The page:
Chris Matthews: Growing adult Catholic in Philadelphia

October 10, 2015 - accent chair

I remember when “The Greatest Show on Earth” came to Hunting Park. It unequivocally happened. we Googled it. In 1950, a Barnum Bailey Circus unequivocally did come to Philadelphia. It’s in a books.

Better yet, it’s all in my head. we remember a day Dad and Mom took us opposite from where we lived in that tiny second-floor unit above a Italian grocery during Hunting Park Avenue and Broad Street. They did it twice: in a afternoon to travel along a gangway and see a lions and tigers in their cages, and that night to a core ring to see all those clowns come climbing out of that tiny car.

What’s truly opposite is that Hunting Park is where we and everybody else in a area hung out. We’d go there on a summer dusk to wander among a aged gazebo, a merry-go-round, and a mount where they sole those cartons of orange splash that following we could spin into tangible label megaphones.

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All this was in those years a relatives perpetually called “after a war,” as opposite to “before a war.” Or as Dad’s mom, Grandmom-in-Chestnut Hill, would always contend when vocalization of a apart past, “Oh, that was years and years ago.”

It was a good area behind then. Grandmom and Grandpop Shields, Mom’s parents, lived around a dilemma from us on 15th Street. Everyone walked everywhere, including to a grand St. Stephen’s Church a few blocks down on Broad Street. To let we know how opposite things were, we couldn’t skip a large tray during a dilemma of Hunting Park and Broad where a horses that delivered a divert and collected a rabble drank and splashed away.

Yes, that was “years and years ago.” It seems, looking behind from 2015, as nonetheless that time was a lot closer to a 1800s than it was to today. In fact, it was. Do a math.

Though we doubt a disproportion would have meant many to me during a time, we lived in a totally Catholic universe — Irish Catholic. Mass during St. Stephen’s was transparent old-church. You dressed up. Everybody did, generally a adults. Grandpop always put on his three-piece gray suit. It was all in Latin, and a clergyman stood with his behind to us customarily like it showed in those stages of a Mass in a missal. The tabernacle boys rang a bells some-more mostly than they do now. And people came on time. we remember once when Grandpop took us and we were maybe 5 mins late. When Mass was over, he sent me and my comparison hermit Herb — we called him Bert behind afterwards — home, while he stayed for a whole subsequent Mass. He was like that. It was like that behind then.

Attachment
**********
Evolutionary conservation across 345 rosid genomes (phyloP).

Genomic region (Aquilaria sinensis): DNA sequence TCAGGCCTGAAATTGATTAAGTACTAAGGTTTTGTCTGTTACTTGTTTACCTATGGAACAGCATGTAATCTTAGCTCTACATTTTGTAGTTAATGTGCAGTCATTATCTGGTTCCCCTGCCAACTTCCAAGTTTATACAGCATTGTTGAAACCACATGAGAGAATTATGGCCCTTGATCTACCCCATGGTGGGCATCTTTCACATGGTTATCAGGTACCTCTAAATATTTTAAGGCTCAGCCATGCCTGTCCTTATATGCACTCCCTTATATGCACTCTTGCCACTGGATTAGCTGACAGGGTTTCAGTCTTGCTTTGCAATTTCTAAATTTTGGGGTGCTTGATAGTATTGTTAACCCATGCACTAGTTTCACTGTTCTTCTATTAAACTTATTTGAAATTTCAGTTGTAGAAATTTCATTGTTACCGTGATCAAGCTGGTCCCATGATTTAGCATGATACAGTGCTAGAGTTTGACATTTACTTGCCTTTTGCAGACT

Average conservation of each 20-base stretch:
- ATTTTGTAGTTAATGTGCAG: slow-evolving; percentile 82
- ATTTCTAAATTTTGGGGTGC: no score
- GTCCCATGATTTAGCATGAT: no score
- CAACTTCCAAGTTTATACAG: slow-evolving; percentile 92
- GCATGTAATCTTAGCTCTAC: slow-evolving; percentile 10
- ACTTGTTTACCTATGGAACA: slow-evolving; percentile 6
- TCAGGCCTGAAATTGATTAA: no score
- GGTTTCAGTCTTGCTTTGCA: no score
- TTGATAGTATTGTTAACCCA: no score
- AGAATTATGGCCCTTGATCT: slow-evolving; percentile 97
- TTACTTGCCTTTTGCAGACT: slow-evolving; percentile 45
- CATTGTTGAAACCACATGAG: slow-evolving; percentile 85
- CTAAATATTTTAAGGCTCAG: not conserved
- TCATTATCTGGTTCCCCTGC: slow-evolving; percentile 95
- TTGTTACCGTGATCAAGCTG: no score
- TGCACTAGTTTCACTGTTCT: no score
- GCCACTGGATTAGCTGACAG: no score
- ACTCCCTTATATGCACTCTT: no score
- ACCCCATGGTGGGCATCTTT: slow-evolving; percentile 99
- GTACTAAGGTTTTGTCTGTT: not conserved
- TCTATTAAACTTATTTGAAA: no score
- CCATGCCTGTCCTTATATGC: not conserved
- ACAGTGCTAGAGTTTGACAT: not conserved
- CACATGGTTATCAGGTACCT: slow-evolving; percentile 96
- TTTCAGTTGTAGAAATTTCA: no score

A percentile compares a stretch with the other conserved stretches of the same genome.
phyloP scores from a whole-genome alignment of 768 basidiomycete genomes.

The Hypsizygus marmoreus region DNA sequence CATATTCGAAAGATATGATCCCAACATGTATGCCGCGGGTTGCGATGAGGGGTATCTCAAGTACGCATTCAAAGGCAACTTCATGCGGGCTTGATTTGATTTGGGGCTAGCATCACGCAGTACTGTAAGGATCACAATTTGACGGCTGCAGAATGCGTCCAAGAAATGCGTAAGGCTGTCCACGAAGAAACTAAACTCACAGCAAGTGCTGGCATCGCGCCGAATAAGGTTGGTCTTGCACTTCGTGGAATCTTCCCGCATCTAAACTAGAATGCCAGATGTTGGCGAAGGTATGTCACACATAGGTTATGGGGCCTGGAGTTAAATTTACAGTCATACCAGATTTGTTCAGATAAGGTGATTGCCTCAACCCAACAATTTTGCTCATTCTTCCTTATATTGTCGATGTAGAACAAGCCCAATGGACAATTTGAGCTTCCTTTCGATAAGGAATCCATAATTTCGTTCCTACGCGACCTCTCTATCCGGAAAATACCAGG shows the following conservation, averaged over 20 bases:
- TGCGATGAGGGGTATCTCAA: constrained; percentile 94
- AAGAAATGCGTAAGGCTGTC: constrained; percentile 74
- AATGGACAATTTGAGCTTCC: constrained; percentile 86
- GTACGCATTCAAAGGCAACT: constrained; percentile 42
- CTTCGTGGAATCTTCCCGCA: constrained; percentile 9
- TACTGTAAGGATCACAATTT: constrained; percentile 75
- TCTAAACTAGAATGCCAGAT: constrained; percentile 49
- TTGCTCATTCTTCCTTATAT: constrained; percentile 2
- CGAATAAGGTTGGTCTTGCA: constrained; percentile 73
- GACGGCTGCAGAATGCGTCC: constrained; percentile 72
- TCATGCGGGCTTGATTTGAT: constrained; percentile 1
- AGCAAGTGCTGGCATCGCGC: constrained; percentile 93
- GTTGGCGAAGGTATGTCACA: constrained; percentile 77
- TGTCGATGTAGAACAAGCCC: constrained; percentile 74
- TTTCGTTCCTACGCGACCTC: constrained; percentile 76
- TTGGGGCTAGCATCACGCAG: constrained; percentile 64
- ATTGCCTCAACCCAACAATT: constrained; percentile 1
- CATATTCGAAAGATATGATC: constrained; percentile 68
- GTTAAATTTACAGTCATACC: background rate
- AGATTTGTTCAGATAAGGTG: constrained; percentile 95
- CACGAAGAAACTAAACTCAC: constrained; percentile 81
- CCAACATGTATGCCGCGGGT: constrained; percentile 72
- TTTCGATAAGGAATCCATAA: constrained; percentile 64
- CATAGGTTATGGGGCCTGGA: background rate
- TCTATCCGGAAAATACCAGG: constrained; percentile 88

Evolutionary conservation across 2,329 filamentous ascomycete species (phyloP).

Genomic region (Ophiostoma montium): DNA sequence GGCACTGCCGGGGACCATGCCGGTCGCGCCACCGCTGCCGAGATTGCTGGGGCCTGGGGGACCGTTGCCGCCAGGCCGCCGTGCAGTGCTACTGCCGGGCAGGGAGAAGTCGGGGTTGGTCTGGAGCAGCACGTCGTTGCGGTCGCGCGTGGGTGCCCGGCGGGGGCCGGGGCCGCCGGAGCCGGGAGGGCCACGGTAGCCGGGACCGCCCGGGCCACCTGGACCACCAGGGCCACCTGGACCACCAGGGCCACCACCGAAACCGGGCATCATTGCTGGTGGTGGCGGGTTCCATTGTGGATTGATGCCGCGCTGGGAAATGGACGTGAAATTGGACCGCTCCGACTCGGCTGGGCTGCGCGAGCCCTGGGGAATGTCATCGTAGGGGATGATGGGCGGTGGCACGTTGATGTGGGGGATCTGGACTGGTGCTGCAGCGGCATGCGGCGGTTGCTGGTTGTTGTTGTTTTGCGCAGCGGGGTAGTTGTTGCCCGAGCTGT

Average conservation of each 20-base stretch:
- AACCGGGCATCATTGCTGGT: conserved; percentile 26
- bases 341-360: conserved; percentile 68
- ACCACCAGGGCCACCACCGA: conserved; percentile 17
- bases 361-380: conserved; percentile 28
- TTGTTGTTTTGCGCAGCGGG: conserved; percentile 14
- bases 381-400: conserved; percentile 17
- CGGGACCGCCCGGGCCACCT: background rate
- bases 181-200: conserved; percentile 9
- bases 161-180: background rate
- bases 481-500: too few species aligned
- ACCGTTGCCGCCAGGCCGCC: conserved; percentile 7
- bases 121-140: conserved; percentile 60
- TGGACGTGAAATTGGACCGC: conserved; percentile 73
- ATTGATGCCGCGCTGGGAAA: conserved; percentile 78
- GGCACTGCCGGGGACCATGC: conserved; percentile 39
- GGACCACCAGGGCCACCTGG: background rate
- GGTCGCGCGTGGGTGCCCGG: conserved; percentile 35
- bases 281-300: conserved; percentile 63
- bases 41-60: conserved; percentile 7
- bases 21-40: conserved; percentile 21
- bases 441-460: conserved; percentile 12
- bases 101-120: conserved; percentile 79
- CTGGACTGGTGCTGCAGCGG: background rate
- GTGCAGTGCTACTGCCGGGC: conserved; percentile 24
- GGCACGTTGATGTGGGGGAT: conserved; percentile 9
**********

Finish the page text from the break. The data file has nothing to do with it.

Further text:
Ours was a eremite family, round-the-clock religious. There were crucifixes in Grandmom and Grandpop’s house, and framed devotions to a Sacred Heart on a dining room wall. Grandmom was always articulate about a “novena” that was about to be celebrated. When she got dissapoint during something, she had a customary response: “Jesus, Mary and Joseph!” was both her request and her whine during carrying kids perpetually around. One of her daughters, Eleanor, had assimilated a Sisters of St. Joseph during a immature age and was already training what we call “special education.” Today, during 92, Eleanor is during St. Joseph Villa in Flourtown. we urge she gets to review this.

Auntie Agnes would also turn a nun, though in a years when we were customarily apropos wakeful of things, she was going to propagandize adult during Mount St. Joseph’s. Her bedroom was in a front of a residence on 15th Street. It was a nicest room, throwing a object and filled with her lady stuff, her margin hockey stick, her ideally kept marble-backed copybooks. The room smelled of talcum powder or something else splendidly girly. we once dreamt of being in that room with a Devil articulate to me. we can’t remember what he was saying, customarily a slow, commanding, ominous voice. It didn’t seem like a dream, not then, not in memory. It seemed real.

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Aunt Agnes was still a teen behind afterwards and therefore a coolest probable chairman to hang out with. She would take us to cinema down on Broad Street and to a malt emporium afterward. Her preference to give adult a grant to Chestnut Hill College so another lady could have it — one who wasn’t apropos a nun — is partial of a family story.

As eremite as she was, Grandmom was stricken when she schooled that a second daughter was streamer to a convent: “Wait compartment your father hears it!” But a humorous thing was Grandpop’s acceptance: “Whatever creates we happy,” he told his youngest. Agnes would for many years chair a Chestnut Hill College English department.

As we said, during a rowhouse on 15th Street and in a universe nearby Hunting Park, it was all about a Church. we remember a morning Cardinal Dougherty had his funeral. It was on radio a whole morning. The year was 1951. we was 5 years old. What’s extraordinary is that a good male had been archbishop of Philadelphia given 1918. It was as if he’d always been a Church’s leader. The diagnosis by internal TV was reasonably reverential. The Mass during Sts. Peter and Paul was like an eventuality during a Vatican. Or it positively seemed that approach during Grandmom’s.

Did we discuss we were Irish? Grandmom’s lass name was Conroy; her mother’s was Quinlan. Call it vanity, though we took good honour when my cousins concluded several years ago that we was “a Quinlan.”